There are about 300 veterans among URI’s 18,000 students at any given time. The vets in this class range in age from mid-twenties to late-forties. Most have jobs, many have families and they are using the educational benefits they earned in the military to go to URI. University officials sometimes describe them as non-traditional students. In the final class of the spring semester in April, when all the students receive certificates of appreciation from Governor Gina Raimondo, Rhode Island Director of Veterans Affairs Kasim Yarn hails them as “Yesterday’s warriors, today’s scholars, tomorrow’s leaders.”
Nicely said. But many in the class feel alienated from what they consider “typical” URI students, the eighteen- or nineteen-year-olds living on campus, away from home for the first time.
“It’s hard for me to connect with the younger students here,” says DeFreitas, who is twenty-nine. “They’re just at a completely different stage of their lives. I feel a closer rapport with the people in Johnson’s class. People there come from so many different backgrounds, and so many different experiences. You can go to that class and be almost certain that someone will have been through the same thing as you.”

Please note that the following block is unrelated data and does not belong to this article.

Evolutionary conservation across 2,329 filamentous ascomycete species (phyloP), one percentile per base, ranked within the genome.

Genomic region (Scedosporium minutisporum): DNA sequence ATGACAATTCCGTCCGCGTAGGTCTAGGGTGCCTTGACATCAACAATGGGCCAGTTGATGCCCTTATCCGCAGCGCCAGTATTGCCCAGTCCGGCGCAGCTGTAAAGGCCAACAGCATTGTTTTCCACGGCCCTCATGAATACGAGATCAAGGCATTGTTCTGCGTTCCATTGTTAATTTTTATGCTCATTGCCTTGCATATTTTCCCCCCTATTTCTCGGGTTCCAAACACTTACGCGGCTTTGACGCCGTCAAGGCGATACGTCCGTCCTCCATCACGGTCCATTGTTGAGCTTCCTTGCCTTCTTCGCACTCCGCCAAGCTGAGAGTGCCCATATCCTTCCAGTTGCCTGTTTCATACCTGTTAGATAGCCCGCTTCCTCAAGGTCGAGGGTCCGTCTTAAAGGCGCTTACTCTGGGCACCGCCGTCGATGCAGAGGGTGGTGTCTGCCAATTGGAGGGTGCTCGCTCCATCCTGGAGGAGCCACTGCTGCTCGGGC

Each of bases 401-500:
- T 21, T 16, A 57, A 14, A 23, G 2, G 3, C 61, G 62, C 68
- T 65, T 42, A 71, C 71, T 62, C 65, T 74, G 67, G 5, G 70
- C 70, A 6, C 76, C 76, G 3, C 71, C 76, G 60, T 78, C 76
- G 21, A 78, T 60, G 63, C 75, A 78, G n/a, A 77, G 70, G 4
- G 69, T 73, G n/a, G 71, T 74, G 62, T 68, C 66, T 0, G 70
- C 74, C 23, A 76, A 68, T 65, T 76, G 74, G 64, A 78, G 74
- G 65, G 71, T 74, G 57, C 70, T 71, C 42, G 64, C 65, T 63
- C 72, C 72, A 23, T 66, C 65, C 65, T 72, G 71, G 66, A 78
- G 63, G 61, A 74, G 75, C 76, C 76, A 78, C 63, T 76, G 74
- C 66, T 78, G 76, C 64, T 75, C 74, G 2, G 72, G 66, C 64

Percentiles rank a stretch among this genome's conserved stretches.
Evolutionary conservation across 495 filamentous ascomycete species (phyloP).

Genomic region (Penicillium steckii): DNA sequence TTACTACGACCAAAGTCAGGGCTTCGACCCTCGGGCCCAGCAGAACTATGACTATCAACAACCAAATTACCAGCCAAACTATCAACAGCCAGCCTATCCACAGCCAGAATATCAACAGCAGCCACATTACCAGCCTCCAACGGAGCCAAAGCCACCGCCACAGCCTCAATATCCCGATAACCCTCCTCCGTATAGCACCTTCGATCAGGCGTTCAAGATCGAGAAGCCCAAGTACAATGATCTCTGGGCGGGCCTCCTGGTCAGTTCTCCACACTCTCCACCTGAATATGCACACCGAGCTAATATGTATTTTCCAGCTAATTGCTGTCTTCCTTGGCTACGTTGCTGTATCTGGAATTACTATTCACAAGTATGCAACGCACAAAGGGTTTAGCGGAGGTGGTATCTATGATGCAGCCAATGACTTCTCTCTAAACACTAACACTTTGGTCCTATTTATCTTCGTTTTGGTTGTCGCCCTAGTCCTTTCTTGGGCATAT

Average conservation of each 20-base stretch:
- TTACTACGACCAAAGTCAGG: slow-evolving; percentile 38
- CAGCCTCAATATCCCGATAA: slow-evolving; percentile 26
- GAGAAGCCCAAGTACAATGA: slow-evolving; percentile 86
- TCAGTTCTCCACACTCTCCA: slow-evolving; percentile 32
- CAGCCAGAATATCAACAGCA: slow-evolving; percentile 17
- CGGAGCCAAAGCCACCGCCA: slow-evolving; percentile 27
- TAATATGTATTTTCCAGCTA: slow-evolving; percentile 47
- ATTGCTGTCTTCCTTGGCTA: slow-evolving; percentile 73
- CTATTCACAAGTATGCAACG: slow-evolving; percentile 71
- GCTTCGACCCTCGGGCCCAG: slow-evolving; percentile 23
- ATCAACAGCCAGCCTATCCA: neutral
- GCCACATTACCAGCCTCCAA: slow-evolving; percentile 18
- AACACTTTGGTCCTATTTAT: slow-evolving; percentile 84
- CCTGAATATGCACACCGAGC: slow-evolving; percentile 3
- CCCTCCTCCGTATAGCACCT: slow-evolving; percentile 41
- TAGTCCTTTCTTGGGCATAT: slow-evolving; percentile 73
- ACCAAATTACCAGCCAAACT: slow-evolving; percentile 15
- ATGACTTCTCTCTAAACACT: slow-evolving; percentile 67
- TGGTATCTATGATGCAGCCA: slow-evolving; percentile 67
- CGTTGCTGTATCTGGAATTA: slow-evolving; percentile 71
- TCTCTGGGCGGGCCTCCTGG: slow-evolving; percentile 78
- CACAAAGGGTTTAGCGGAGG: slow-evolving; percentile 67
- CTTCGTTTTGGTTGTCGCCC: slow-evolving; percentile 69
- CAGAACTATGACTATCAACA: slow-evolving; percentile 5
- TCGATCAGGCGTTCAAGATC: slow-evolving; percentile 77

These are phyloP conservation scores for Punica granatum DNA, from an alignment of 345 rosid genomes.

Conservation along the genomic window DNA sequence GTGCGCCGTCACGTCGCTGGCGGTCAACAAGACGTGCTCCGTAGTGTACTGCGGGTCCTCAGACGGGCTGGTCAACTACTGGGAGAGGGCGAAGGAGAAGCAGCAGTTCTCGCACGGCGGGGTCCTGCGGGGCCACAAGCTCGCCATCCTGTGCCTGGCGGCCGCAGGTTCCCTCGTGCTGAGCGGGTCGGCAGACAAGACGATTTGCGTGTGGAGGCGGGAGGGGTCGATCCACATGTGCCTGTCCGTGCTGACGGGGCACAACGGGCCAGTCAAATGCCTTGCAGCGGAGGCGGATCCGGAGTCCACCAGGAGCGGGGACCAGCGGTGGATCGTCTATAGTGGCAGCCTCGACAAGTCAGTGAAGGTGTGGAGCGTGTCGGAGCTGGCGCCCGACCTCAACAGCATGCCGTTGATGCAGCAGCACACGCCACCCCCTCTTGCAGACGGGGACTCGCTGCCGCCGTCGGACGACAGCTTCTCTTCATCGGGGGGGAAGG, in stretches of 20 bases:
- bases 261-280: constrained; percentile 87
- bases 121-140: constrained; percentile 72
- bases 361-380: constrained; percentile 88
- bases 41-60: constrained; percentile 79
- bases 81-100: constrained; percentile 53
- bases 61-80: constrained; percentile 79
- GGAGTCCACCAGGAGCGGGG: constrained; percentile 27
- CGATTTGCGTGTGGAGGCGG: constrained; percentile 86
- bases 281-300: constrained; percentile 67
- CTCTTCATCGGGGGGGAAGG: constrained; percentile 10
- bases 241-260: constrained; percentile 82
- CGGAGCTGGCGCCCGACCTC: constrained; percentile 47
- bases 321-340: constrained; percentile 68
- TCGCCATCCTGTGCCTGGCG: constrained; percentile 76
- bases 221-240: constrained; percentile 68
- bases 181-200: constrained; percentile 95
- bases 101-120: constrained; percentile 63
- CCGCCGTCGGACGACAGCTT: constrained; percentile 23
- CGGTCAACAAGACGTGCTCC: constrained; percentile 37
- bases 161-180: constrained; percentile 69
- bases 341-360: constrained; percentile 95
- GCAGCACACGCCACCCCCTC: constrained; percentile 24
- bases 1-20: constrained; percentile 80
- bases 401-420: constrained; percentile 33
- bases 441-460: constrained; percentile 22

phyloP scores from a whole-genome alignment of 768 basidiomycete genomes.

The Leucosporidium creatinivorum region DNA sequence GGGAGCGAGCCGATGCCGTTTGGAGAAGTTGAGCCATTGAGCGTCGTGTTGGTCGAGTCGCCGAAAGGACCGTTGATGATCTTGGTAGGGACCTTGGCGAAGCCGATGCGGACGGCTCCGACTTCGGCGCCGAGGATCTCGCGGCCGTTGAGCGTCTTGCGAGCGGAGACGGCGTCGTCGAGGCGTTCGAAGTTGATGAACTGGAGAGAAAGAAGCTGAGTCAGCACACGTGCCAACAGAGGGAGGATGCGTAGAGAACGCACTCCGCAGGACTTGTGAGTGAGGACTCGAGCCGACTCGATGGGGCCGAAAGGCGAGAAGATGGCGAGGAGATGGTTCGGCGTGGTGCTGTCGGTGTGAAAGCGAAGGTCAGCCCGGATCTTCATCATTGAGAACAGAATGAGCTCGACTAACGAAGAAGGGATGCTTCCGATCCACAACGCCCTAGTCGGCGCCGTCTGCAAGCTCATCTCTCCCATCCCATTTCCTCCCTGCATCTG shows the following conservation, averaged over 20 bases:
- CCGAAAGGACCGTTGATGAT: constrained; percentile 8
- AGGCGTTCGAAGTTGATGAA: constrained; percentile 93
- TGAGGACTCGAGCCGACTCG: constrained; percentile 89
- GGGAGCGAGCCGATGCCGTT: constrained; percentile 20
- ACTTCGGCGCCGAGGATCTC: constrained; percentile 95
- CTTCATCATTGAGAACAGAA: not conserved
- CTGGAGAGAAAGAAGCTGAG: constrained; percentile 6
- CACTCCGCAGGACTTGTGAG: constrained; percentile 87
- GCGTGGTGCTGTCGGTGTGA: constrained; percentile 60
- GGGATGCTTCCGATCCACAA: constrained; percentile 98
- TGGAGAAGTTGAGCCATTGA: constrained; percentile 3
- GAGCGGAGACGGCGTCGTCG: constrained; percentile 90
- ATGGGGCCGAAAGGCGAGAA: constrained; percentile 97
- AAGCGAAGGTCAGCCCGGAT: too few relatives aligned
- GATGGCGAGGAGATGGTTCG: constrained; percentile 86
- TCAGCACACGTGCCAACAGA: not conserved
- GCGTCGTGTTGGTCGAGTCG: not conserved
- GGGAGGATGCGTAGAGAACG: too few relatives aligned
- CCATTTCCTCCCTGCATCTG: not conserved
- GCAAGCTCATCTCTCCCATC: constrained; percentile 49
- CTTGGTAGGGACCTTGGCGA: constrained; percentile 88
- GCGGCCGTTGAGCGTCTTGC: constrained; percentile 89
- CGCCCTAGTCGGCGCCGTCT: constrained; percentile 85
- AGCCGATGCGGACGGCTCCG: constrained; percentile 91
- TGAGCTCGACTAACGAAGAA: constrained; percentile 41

Veteran students tend to be more serious, and more focused on job opportunities than many URI students. “They want real-world experiences and conversations,” Johnson says. “Internships, job training, job fairs are very important to them.”
The class, which is not a requirement, is now in its third year. It’s an outgrowth of “URI 101: Planning for Academic Success,” an introduction to university life that’s required of all incoming students. But some of the class material, such as dorm rules and URI’s alcohol policies, is mostly irrelevant to student veterans who live off campus. Vets have different needs.
At forty-eight, Ken Steiger is a self-described army brat and avid striper fisherman who lives in Charlestown. He spent a total of twenty-seven years in the military, much of it as a flight engineer. He remembers seeing people shooting at his plane while flying in and out of Iraq and Afghanistan. This is his first semester in college. “I graduated high school in 1990. I didn’t know enough about going back to school. I thought you just showed up,” he says. “So many things have changed. For one thing, everything’s on the computer now. Registration, homework, reading, it’s all on the computer.”
Johnson thinks of his course as a barometer, seeing how student veterans will fare at the rest of the university. If a student communicates well, completes assignments on time, participates in class, those are all good signs. He emphasizes the importance of veterans helping other veterans by sharing information or simply making sure everyone is okay. “Be sure to take the time for a two-minute mental health check with each other,” he tells his students. “Continue to check in with your classmates. You are a special group, a unique group on this campus.”